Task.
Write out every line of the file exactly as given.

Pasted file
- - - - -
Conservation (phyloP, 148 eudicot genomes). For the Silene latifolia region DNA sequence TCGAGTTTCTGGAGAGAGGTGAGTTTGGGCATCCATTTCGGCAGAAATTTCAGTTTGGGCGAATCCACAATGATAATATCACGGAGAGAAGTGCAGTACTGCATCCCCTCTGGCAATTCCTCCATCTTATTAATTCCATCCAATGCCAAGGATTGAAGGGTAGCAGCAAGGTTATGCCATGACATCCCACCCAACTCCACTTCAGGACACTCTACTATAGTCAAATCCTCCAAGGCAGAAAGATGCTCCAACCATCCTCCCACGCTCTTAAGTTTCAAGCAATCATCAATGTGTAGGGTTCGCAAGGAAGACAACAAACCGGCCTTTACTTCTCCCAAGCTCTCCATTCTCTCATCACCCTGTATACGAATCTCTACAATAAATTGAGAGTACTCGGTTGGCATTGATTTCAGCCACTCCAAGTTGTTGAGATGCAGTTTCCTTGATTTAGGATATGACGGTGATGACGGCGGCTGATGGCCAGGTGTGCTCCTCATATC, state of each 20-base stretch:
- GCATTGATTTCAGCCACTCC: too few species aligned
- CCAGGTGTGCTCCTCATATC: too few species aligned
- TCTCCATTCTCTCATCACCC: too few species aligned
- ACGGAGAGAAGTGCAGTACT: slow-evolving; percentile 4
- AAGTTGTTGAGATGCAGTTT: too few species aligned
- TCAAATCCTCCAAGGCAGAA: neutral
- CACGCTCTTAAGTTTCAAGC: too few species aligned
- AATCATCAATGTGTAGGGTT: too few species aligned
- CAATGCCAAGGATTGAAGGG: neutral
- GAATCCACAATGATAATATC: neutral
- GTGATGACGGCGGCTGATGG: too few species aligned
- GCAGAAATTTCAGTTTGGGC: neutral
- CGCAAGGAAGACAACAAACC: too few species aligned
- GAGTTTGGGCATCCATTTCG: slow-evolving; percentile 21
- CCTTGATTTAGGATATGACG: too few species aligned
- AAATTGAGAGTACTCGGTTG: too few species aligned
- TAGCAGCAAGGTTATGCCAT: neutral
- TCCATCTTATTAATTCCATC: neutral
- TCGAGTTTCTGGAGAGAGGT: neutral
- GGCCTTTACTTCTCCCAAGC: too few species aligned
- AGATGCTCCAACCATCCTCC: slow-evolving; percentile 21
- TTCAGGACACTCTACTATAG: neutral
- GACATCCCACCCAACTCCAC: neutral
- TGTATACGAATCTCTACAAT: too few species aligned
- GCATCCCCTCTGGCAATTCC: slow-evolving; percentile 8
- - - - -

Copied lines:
Conservation (phyloP, 148 eudicot genomes). For the Silene latifolia region DNA sequence TCGAGTTTCTGGAGAGAGGTGAGTTTGGGCATCCATTTCGGCAGAAATTTCAGTTTGGGCGAATCCACAATGATAATATCACGGAGAGAAGTGCAGTACTGCATCCCCTCTGGCAATTCCTCCATCTTATTAATTCCATCCAATGCCAAGGATTGAAGGGTAGCAGCAAGGTTATGCCATGACATCCCACCCAACTCCACTTCAGGACACTCTACTATAGTCAAATCCTCCAAGGCAGAAAGATGCTCCAACCATCCTCCCACGCTCTTAAGTTTCAAGCAATCATCAATGTGTAGGGTTCGCAAGGAAGACAACAAACCGGCCTTTACTTCTCCCAAGCTCTCCATTCTCTCATCACCCTGTATACGAATCTCTACAATAAATTGAGAGTACTCGGTTGGCATTGATTTCAGCCACTCCAAGTTGTTGAGATGCAGTTTCCTTGATTTAGGATATGACGGTGATGACGGCGGCTGATGGCCAGGTGTGCTCCTCATATC, state of each 20-base stretch:
- GCATTGATTTCAGCCACTCC: too few species aligned
- CCAGGTGTGCTCCTCATATC: too few species aligned
- TCTCCATTCTCTCATCACCC: too few species aligned
- ACGGAGAGAAGTGCAGTACT: slow-evolving; percentile 4
- AAGTTGTTGAGATGCAGTTT: too few species aligned
- TCAAATCCTCCAAGGCAGAA: neutral
- CACGCTCTTAAGTTTCAAGC: too few species aligned
- AATCATCAATGTGTAGGGTT: too few species aligned
- CAATGCCAAGGATTGAAGGG: neutral
- GAATCCACAATGATAATATC: neutral
- GTGATGACGGCGGCTGATGG: too few species aligned
- GCAGAAATTTCAGTTTGGGC: neutral
- CGCAAGGAAGACAACAAACC: too few species aligned
- GAGTTTGGGCATCCATTTCG: slow-evolving; percentile 21
- CCTTGATTTAGGATATGACG: too few species aligned
- AAATTGAGAGTACTCGGTTG: too few species aligned
- TAGCAGCAAGGTTATGCCAT: neutral
- TCCATCTTATTAATTCCATC: neutral
- TCGAGTTTCTGGAGAGAGGT: neutral
- GGCCTTTACTTCTCCCAAGC: too few species aligned
- AGATGCTCCAACCATCCTCC: slow-evolving; percentile 21
- TTCAGGACACTCTACTATAG: neutral
- GACATCCCACCCAACTCCAC: neutral
- TGTATACGAATCTCTACAAT: too few species aligned
- GCATCCCCTCTGGCAATTCC: slow-evolving; percentile 8